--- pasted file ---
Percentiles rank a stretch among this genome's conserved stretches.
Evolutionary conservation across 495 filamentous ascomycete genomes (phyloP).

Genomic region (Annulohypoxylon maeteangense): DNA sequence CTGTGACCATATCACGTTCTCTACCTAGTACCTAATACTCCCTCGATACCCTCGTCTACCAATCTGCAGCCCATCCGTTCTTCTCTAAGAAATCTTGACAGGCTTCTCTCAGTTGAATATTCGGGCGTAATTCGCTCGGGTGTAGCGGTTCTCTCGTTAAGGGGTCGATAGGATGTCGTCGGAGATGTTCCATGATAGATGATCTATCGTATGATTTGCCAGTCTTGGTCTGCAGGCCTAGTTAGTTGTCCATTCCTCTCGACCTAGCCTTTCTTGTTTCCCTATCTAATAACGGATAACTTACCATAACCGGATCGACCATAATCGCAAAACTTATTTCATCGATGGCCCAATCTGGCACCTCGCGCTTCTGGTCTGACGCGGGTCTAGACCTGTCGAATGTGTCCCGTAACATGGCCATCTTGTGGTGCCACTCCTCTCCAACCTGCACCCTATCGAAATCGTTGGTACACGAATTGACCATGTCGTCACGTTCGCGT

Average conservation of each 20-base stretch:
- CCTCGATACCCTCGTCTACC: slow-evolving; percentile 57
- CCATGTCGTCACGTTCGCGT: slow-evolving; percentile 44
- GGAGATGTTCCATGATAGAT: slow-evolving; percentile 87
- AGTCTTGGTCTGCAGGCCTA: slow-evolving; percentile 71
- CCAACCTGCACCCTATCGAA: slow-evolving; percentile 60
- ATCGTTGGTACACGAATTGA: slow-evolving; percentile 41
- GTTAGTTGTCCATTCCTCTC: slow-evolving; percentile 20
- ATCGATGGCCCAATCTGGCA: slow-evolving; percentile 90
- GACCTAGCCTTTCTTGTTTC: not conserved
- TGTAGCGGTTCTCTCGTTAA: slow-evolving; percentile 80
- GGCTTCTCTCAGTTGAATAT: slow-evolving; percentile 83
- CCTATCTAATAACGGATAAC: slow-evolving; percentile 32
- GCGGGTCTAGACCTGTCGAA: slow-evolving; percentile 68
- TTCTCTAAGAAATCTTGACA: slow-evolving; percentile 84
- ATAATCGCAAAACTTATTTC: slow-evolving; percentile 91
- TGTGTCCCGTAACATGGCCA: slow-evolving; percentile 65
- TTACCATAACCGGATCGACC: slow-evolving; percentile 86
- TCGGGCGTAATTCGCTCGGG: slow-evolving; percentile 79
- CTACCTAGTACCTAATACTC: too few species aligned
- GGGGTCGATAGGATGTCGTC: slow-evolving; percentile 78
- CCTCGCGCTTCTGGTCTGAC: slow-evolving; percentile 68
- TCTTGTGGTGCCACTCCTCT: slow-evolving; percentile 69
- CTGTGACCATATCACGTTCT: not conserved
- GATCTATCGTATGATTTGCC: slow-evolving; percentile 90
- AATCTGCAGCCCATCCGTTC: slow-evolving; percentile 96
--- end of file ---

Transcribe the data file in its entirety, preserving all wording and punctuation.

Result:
Percentiles rank a stretch among this genome's conserved stretches.
Evolutionary conservation across 495 filamentous ascomycete genomes (phyloP).

Genomic region (Annulohypoxylon maeteangense): DNA sequence CTGTGACCATATCACGTTCTCTACCTAGTACCTAATACTCCCTCGATACCCTCGTCTACCAATCTGCAGCCCATCCGTTCTTCTCTAAGAAATCTTGACAGGCTTCTCTCAGTTGAATATTCGGGCGTAATTCGCTCGGGTGTAGCGGTTCTCTCGTTAAGGGGTCGATAGGATGTCGTCGGAGATGTTCCATGATAGATGATCTATCGTATGATTTGCCAGTCTTGGTCTGCAGGCCTAGTTAGTTGTCCATTCCTCTCGACCTAGCCTTTCTTGTTTCCCTATCTAATAACGGATAACTTACCATAACCGGATCGACCATAATCGCAAAACTTATTTCATCGATGGCCCAATCTGGCACCTCGCGCTTCTGGTCTGACGCGGGTCTAGACCTGTCGAATGTGTCCCGTAACATGGCCATCTTGTGGTGCCACTCCTCTCCAACCTGCACCCTATCGAAATCGTTGGTACACGAATTGACCATGTCGTCACGTTCGCGT

Average conservation of each 20-base stretch:
- CCTCGATACCCTCGTCTACC: slow-evolving; percentile 57
- CCATGTCGTCACGTTCGCGT: slow-evolving; percentile 44
- GGAGATGTTCCATGATAGAT: slow-evolving; percentile 87
- AGTCTTGGTCTGCAGGCCTA: slow-evolving; percentile 71
- CCAACCTGCACCCTATCGAA: slow-evolving; percentile 60
- ATCGTTGGTACACGAATTGA: slow-evolving; percentile 41
- GTTAGTTGTCCATTCCTCTC: slow-evolving; percentile 20
- ATCGATGGCCCAATCTGGCA: slow-evolving; percentile 90
- GACCTAGCCTTTCTTGTTTC: not conserved
- TGTAGCGGTTCTCTCGTTAA: slow-evolving; percentile 80
- GGCTTCTCTCAGTTGAATAT: slow-evolving; percentile 83
- CCTATCTAATAACGGATAAC: slow-evolving; percentile 32
- GCGGGTCTAGACCTGTCGAA: slow-evolving; percentile 68
- TTCTCTAAGAAATCTTGACA: slow-evolving; percentile 84
- ATAATCGCAAAACTTATTTC: slow-evolving; percentile 91
- TGTGTCCCGTAACATGGCCA: slow-evolving; percentile 65
- TTACCATAACCGGATCGACC: slow-evolving; percentile 86
- TCGGGCGTAATTCGCTCGGG: slow-evolving; percentile 79
- CTACCTAGTACCTAATACTC: too few species aligned
- GGGGTCGATAGGATGTCGTC: slow-evolving; percentile 78
- CCTCGCGCTTCTGGTCTGAC: slow-evolving; percentile 68
- TCTTGTGGTGCCACTCCTCT: slow-evolving; percentile 69
- CTGTGACCATATCACGTTCT: not conserved
- GATCTATCGTATGATTTGCC: slow-evolving; percentile 90
- AATCTGCAGCCCATCCGTTC: slow-evolving; percentile 96